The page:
Do I own the copyright?
Normally, you own the copyright in your thesis as a 'scholarly work'. This means that you own the rights to publish and distribute it.
This may not be the case if:
- you have agreed to transfer or assign copyright to a funder or sponsor
- there has been significant input from University staff.
If you're not sure, speak to your supervisors or contact Kent Innovation and Enterprise.
Your copyright and KAR
Having your thesis in the Kent Academic Repository provides evidence of your authorship, because it creates an institutionally recognised bibliographic record.
Anyone who accesses your thesis in KAR can re-use material from it for non-commercial research or private study, but they:
- must provide a full citation for your thesis
- must not re-use the material in a way that breaches copyright or other intellectual property rights.
We recommend that you choose a Creative Commons licence which will define exactly how others may use your work.
When you deposit your thesis you must choose a licence so that when it is openly available anyone who wants to read and use your work is aware of how you want it to be used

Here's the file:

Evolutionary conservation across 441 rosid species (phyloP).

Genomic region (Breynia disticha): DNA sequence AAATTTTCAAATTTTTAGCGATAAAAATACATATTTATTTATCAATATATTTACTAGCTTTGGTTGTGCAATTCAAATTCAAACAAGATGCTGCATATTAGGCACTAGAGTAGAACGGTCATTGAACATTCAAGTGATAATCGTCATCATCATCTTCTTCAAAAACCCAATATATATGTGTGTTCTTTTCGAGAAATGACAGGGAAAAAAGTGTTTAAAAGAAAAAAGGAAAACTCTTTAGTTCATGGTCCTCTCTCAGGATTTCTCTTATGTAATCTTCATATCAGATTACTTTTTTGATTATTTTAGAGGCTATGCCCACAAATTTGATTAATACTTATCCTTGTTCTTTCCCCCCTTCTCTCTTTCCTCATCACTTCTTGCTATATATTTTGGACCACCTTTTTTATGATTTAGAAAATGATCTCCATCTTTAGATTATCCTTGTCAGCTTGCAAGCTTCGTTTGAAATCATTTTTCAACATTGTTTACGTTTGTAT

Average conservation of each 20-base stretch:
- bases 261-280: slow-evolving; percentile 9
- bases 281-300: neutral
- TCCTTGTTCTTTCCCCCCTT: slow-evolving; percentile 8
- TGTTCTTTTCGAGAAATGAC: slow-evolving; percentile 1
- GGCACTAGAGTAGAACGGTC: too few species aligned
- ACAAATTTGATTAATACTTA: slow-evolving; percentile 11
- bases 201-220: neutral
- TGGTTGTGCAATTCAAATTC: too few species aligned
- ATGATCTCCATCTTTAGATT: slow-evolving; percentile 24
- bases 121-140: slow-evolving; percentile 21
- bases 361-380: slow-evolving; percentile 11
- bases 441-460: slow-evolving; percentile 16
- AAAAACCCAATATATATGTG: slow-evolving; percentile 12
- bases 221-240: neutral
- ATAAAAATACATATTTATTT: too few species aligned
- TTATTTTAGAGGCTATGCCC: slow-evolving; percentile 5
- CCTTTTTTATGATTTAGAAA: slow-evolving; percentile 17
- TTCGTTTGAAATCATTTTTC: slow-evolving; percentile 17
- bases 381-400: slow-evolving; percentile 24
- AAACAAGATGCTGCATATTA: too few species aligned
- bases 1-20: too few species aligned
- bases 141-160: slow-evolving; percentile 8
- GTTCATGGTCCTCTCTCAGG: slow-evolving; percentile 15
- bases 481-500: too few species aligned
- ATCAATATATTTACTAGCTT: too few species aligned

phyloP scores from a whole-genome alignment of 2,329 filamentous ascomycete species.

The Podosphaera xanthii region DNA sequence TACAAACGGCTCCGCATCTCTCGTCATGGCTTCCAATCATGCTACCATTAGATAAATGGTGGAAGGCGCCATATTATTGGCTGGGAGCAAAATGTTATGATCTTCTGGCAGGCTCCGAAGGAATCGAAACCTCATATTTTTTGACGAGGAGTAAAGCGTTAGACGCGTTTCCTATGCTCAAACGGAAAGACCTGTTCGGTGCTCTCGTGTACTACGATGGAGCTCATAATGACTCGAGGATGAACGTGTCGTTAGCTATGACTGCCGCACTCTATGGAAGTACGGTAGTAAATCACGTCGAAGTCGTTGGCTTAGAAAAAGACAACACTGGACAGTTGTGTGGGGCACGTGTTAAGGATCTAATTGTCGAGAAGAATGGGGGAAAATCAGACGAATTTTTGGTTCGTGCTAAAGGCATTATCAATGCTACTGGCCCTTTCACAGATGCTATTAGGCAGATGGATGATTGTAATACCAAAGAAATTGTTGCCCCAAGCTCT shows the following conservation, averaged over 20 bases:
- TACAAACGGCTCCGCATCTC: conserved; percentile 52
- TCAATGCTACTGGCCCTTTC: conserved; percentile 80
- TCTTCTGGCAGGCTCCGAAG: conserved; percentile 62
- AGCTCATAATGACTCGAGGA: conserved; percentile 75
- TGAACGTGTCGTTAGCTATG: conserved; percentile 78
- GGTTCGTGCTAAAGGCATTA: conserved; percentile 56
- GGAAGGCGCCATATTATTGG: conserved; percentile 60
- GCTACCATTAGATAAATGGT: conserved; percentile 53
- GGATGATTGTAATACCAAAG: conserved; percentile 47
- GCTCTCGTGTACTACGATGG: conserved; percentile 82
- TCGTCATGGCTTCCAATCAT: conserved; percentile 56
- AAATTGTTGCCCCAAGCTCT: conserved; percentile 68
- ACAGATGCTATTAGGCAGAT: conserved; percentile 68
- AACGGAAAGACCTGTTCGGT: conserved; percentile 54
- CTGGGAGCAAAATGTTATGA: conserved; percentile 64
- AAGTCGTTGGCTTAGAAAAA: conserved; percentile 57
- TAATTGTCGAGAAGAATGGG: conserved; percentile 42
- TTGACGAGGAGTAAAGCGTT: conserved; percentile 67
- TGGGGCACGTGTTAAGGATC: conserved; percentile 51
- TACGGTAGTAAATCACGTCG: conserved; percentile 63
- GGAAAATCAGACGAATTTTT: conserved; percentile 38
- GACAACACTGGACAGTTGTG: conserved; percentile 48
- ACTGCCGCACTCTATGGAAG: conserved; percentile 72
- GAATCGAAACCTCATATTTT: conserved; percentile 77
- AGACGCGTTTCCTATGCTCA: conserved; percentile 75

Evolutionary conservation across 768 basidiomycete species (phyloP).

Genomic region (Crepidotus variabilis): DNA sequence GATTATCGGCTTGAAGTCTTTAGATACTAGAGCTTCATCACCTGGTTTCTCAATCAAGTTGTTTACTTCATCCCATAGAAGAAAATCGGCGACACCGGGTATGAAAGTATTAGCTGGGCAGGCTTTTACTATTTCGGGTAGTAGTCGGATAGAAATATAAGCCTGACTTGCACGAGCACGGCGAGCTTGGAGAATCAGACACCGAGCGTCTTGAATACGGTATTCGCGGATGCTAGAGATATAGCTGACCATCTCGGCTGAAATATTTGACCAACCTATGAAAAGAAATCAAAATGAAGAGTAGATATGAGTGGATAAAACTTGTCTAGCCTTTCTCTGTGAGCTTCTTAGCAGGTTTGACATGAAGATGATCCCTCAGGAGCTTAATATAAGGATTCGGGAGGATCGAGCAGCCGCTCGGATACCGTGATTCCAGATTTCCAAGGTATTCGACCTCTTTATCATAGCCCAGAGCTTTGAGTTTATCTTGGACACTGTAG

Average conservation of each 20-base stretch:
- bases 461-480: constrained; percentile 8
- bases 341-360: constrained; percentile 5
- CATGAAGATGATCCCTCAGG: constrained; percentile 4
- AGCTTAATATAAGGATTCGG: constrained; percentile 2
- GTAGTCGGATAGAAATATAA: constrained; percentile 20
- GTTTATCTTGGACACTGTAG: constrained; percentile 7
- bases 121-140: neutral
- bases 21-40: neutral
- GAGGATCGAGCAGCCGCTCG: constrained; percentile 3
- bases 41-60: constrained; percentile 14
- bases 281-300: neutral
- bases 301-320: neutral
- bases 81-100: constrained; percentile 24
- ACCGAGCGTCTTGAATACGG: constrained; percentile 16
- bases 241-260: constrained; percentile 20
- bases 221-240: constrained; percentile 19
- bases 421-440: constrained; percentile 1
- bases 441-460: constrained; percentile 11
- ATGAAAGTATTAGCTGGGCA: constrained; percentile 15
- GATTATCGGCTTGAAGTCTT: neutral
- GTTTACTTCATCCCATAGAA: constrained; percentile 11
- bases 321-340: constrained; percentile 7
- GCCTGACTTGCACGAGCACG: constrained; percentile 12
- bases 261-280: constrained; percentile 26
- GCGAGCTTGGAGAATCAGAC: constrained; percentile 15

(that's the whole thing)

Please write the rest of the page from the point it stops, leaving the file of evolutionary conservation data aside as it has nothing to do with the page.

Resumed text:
Creative Commons is an internationally recognised way of licensing material to encourage sharing and re-use, while protecting the rights of the creators. Creative Commons offer a standard range of licences. They are made up of different components. For example:
- BY - users must state who the work was created 'by'
- ND - 'no derivatives'
- NC - 'non commercial'
- SA - 'share alike'
They range from CC BY, the most open, to CC BY-NC-ND, the most restrictive.
Which licence you use with your thesis is entirely up to you, but do think carefully or ask for advice. You may want to specify 'non commercial' or ‘share alike’ clauses to prevent others from exploiting your work commercially.
You need to check if your funder requires a specific licence. For example, if your thesis is funded by UKRI, you must use a CC-BY licence.
To apply a Creative Commons licence, select it when you are submitting your thesis through Moodle.
Read a more detailed explanation of the risks and benefits of making your thesis Open Access (blog post by our research support team).